LP HMS 038
A Closer Listen
A dull thump of a beat swirls around Being Near, reverberating slowly and producing even more of a staggered rhythm as it echoes, at first entrancing and then holding the listener in a deep, cosmic dream. Being Near is a strange paradise where silky evening shadows sit on the cusp of the intruding night. Ekin Fil‘s voice consistently flitters in and out of the atmosphere, but it’s difficult to say with any surety just when it arrives or when it departs. Three tracks in, her voice comes out of its shell, the dark and low-hanging harmony supporting the song. Up until this point, her haunted phrases had taken on a secondary role, but that was just scene-setting. "Being Near” is a more spacious track, but the introverted harmony is more of a hushed side street than a confined alleyway. The reverb is cavernous and it expands the area considerably, but the general timbre remains murky and the atmosphere close, the clammy tone almost sticking to the chest. The melody sways like a branch at 2 in the morning, slowly gliding around the voice, the music becoming a smoky, gentle catharsis for dreamers. It isn’t entirely pure; the lower register muddies the music a lot, the air choking with light pollutants similar to those found in a smoky jazz bar.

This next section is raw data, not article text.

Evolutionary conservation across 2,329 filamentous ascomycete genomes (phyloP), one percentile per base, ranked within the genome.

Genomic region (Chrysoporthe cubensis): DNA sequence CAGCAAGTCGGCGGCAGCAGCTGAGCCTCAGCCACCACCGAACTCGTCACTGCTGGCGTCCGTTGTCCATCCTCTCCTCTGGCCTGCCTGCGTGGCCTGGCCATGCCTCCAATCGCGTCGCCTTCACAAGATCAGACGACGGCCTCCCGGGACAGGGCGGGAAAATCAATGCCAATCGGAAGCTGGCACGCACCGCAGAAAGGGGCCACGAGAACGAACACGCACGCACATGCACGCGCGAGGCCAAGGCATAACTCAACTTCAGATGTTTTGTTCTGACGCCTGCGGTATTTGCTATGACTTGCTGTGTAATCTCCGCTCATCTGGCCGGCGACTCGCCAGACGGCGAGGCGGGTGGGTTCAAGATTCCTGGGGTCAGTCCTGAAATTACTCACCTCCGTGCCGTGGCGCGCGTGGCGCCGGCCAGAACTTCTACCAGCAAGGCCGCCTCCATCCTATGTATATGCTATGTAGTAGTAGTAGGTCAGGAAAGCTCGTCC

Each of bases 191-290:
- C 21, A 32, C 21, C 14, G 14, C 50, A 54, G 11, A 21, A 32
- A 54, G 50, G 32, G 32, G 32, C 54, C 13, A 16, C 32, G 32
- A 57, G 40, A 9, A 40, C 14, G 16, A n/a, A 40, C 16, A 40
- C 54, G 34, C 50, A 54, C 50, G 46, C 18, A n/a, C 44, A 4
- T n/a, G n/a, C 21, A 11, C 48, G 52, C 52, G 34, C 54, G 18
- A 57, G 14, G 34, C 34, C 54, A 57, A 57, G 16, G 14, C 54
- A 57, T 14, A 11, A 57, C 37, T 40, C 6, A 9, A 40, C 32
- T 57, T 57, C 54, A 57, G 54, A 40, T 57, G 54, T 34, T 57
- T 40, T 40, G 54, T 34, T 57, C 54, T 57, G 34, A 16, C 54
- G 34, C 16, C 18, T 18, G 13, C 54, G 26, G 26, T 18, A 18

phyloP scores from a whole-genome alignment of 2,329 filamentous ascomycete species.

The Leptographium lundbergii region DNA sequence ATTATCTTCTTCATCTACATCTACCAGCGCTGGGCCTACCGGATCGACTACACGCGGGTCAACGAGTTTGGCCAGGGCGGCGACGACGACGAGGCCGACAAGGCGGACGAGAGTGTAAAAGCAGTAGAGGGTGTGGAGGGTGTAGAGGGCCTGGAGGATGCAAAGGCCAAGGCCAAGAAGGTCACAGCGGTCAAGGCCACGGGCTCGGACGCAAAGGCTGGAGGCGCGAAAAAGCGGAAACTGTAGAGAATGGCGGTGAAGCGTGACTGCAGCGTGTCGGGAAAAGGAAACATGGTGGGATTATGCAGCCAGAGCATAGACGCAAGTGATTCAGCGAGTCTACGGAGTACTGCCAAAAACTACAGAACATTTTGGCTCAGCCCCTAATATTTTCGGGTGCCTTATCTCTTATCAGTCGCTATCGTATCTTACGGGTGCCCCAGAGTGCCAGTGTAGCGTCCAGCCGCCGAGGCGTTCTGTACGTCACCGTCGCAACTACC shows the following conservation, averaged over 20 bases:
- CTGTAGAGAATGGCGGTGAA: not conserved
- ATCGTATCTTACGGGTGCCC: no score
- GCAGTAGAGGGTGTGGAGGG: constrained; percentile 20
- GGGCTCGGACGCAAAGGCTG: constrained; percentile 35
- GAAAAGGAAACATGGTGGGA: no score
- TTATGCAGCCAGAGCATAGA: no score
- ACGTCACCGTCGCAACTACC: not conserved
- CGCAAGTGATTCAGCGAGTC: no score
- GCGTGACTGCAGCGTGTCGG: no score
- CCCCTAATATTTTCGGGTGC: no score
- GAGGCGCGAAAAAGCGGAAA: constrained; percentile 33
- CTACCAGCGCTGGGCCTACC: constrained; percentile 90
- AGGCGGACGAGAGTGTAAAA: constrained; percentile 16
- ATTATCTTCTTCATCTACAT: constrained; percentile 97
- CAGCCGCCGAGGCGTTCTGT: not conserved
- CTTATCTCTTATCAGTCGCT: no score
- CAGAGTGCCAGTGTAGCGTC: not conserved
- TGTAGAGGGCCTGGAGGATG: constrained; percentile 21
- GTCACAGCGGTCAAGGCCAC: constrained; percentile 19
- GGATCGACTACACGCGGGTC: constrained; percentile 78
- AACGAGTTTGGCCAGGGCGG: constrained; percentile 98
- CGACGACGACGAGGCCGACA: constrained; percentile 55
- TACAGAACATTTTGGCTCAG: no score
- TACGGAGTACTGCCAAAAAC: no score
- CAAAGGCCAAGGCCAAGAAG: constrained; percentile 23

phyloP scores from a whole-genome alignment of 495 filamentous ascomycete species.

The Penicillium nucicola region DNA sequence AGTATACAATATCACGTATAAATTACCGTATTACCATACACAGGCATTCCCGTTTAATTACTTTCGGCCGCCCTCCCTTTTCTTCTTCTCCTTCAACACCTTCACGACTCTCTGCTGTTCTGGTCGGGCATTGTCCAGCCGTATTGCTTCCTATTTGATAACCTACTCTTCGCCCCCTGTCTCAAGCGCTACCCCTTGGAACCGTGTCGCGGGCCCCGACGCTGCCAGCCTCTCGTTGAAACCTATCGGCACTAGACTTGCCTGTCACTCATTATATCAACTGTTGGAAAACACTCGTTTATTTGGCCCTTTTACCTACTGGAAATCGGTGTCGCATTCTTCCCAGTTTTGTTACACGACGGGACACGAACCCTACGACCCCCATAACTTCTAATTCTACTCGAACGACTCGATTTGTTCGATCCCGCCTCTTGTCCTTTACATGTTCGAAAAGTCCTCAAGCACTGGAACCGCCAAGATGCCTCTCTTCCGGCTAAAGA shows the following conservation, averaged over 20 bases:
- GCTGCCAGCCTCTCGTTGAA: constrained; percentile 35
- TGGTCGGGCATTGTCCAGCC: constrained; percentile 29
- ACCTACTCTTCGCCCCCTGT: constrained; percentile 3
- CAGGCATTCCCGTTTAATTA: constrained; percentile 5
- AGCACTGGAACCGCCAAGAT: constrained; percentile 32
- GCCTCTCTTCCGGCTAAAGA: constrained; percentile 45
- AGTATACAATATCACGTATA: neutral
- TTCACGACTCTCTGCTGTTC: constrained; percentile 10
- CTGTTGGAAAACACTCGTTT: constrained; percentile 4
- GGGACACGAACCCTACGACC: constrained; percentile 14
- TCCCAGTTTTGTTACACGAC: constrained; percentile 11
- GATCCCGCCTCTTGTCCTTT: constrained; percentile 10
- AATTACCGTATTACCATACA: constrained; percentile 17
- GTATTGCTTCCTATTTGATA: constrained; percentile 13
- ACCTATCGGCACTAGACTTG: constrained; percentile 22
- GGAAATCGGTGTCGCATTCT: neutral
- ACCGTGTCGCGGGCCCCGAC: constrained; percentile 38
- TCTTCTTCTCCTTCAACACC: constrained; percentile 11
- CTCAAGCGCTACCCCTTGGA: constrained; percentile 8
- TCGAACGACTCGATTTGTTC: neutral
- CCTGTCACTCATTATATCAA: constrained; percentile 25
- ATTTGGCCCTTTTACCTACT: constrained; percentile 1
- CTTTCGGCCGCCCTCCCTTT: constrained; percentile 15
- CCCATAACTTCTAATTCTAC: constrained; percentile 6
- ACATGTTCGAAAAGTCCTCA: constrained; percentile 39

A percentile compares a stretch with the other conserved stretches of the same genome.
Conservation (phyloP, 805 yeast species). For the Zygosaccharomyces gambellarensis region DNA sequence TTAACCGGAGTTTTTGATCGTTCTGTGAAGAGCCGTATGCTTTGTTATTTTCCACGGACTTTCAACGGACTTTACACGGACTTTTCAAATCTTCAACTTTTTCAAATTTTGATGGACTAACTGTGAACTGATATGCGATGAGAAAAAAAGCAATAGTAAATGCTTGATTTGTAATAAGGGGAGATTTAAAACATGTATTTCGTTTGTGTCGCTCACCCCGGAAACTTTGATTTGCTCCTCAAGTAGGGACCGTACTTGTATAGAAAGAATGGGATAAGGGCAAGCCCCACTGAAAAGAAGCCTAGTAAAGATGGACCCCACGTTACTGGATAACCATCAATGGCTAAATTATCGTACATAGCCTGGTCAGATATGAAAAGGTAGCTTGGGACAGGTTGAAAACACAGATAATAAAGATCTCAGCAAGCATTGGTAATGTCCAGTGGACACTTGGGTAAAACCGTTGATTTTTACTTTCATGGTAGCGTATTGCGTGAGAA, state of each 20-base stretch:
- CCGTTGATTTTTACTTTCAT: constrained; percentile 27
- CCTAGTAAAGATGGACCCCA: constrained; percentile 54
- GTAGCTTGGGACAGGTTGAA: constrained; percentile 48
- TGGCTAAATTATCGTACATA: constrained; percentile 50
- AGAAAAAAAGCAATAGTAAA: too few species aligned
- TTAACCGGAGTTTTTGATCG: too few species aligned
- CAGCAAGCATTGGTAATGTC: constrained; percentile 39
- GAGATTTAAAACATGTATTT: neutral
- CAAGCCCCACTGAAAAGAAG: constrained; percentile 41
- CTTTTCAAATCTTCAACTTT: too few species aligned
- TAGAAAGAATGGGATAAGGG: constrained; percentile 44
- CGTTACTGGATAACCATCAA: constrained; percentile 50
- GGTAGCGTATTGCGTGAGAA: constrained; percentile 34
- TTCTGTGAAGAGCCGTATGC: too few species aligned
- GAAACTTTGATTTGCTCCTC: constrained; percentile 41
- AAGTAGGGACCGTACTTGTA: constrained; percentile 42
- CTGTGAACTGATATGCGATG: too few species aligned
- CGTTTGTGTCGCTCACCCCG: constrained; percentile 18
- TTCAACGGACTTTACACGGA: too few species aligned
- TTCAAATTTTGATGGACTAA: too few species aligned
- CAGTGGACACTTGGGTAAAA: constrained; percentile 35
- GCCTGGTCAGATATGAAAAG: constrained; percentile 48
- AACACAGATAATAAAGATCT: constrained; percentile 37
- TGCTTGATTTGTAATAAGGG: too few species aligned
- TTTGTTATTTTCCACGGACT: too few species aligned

The fog never really lifts. It was never supposed to. The listener walks through it, every track acting as a stepping stone of sorts, her voice calling out from a different direction, or possibly even a different dimension, every time she sings. At one moment she’s in front of you, at the next, she’s behind you. You can’t really get your bearings inside the music, so the spirit lies suspended in the ether of the song. Sometimes, her voice is barely therem barely perceptible. Instead of being near, her voice is one of distance, and it makes you question its existence.
A bass pulses at regular intervals, and that provides the only grounding for these ethereal songs. It’s used as a lever, allowing the rest of the music to not only float but levitate around its fog-laden surroundings, darkly glimmering. A passionate seduction and the amorality of an illicit desire envelop the music, the aromatic tones arriving like a hand-delivered love letter to the listener. It blushes and whispers, drawing tight circles of lust around the music, and even though it’s not a particularly warm record, a little heat shimmers out of the music, escaping into the night. The reverb is heavy and overcast, and it coats everything in its misty rain. As always, her vocals are affected (and infected) by it, too. "Stranger Than Them” is another track that manages to contain itself; together with her shy song-craft, the music is a good marriage. The lyrics never overstretch or wear themselves out. On the contrary, they’re somewhat reserved. A song structure still exists, but everything is delayed by a fatiguing reverb washing continuously outwards and over the spine of the music, like a tide that’s forgotten its motion. -- James Catchpole